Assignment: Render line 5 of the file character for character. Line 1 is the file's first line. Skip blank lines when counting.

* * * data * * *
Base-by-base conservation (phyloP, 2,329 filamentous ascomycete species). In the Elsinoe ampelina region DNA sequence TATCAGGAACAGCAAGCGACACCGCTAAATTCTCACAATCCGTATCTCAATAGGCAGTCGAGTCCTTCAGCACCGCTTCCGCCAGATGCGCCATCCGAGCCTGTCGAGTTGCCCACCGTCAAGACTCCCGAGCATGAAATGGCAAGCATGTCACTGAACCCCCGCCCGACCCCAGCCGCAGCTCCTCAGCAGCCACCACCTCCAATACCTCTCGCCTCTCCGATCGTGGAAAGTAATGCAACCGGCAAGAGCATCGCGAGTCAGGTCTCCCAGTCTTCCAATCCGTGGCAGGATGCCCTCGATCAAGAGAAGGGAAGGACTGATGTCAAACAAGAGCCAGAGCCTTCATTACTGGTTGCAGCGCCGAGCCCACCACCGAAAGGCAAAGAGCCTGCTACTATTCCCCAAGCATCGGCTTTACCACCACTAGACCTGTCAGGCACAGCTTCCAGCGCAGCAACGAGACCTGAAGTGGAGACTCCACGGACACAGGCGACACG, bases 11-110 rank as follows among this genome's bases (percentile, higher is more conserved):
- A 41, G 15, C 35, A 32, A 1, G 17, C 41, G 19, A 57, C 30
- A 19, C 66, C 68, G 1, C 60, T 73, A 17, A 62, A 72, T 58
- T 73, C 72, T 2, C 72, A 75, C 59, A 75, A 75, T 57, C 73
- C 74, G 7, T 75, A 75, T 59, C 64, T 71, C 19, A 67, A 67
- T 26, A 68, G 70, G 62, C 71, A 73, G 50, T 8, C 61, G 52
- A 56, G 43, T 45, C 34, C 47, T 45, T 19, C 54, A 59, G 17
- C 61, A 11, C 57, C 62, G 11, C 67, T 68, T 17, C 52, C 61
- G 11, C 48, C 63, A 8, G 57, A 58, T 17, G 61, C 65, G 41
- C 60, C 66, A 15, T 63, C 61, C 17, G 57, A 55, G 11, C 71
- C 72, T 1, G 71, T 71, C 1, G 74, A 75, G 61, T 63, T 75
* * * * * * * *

- C 74, G 7, T 75, A 75, T 59, C 64, T 71, C 19, A 67, A 67